Photosynthesis without β-carotene

  1. Pengqi Xu
  2. Volha U Chukhutsina
  3. Wojciech J Nawrocki
  4. Gert Schansker
  5. Ludwik W Bielczynski
  6. Yinghong Lu
  7. Daniel Karcher
  8. Ralph Bock
  9. Roberta Croce  Is a corresponding author
  1. Biophysics of Photosynthesis, Department of Physics and Astronomy, Faculty of Sciences, VU University Amsterdam and LaserLab Amsterdam, Netherlands
  2. Max Planck Institute of Molecular Plant Physiology, Germany
5 figures, 3 tables and 1 additional file


Figure 1 with 1 supplement
Phenotype of wild-type (WT) and astaxanthin-synthesizing tobacco plants (Asta) and pigment analysis.

WT (A) and Asta (B) plants, 7 and 21 weeks old, respectively. Note that the older leaves in the mutant are less orange than the young leaves. See also Figure 1—figure supplement 1. (C) Chromatographic profiles of the pigments extracted from leaves normalized to the Chl a peak. Neo, neoxanthin; Vio, violaxanthin; Lut, lutein; β-car, β-carotene; Chl, chlorophyll; 4-keto, 4-ketoanteraxanthin; Ast, astaxanthin; Ado, adonixanthin; Can, Canthaxanthin.

Figure 1—figure supplement 1
Plants at different ages.

(A) 5-week-old wild-type plant. (B) 14-week-old Asta plant. (C) 28-week-old Asta plant. Note that the old leaves of Asta plants become progressively green.

Figure 2 with 1 supplement
Protein composition and supramolecular organization of the photosynthetic complexes in WT and Asta plants.

(A) Thylakoids were solubilized with 1% α-DDM and loaded on a blue-native gel. Second dimension SDS-PAGE of the WT (B) and the Asta mutant (C). The immunoblotting analysis is shown in Figure 2—figure supplement 1.

Figure 2—figure supplement 1
Comparison of the protein composition of WT and Asta plants.

(A) Immunoblot with antibodies against PsaB (PSI subunit) and PsbC (PSII subunit) to determine the PSI/PSII ratio. Thylakoids equivalent to 0.5, 1.2 and 1.9 μg (left to right) Chl were loaded in the three lanes. The PSII/PSI ratio in the mutant was normalized to the WT PSII/PSI ratio. (B) Relative amount of LHC. The amount of each Lhc was determined by the immunoblottings shown in (C). The values are normalized to one of the core proteins (PsbC for Lhcbs and PsaB for Lhcas that were used as internal standards in all blots) and then double normalized to their WT level (Average values ± SD are shown, n = 3 or four technical replicas). (C) Thylakoid membranes containing 0.5–2.5 μg of Chl were loaded in each lane. The Lhc and the core proteins were detected on the same membrane that were developed with the two antibodies. Saturated signals were excluded from the analysis.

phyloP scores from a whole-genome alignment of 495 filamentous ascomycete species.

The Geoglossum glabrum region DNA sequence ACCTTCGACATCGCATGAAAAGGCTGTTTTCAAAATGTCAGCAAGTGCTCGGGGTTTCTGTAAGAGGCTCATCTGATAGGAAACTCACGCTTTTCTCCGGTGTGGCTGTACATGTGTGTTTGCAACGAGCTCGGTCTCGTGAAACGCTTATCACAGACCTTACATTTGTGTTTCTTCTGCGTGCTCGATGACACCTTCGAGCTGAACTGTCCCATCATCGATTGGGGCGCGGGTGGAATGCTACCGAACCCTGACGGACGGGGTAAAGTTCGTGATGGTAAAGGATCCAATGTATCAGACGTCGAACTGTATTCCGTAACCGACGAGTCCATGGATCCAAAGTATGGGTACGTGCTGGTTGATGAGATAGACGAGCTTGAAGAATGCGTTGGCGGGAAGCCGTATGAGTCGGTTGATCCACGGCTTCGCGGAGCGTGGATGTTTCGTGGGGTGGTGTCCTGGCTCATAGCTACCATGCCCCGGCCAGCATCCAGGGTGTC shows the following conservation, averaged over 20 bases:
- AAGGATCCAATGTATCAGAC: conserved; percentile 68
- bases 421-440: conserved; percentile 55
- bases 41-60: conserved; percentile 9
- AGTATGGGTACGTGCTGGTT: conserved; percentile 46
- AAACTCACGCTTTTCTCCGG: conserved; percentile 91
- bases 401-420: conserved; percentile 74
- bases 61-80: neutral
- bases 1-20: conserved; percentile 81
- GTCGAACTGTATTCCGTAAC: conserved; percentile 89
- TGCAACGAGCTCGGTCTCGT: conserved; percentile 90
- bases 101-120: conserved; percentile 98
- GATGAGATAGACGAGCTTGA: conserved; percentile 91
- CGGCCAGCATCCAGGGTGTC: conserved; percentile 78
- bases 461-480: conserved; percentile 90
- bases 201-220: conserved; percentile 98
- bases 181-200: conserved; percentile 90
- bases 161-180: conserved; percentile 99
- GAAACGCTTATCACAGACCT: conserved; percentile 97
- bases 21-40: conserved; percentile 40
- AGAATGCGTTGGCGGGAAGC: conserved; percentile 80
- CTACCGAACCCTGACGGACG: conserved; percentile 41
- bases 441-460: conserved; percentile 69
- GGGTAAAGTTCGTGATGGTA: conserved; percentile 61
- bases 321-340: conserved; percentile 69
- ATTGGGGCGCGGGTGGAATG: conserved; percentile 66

Figure 3 with 5 supplements
Thermal and photo-stability of photosynthetic complexes.

(A) Thermal denaturation was monitored by following the CD signals in the Qy (Lhcb: 610–700 nm, PSII core: 640–700 nm, PSI-LHCI: 675–735 nm) region at increasing temperature. (B) Photobleaching is measured as the decrease in absorption of the area in the Qy region (600–750 nm) as a function of the length of the high light treatment (Average values ± SD are shown for n = 3 technical replicas.). The purification of the complexes is shown in Figure 3—figure supplement 1. The pigment analysis of the purified complexes is shown in Figure 3—figure supplement 2. The absorption, CD, and fluorescence emission spectra of the complexes are shown in Figure 3—figure supplement 3 for comparison the fluorescence spectra of the thylakoids are shown in Figure 3—figure supplement 4. The raw data used for this figure are provided in Figure 3—figure supplement 5.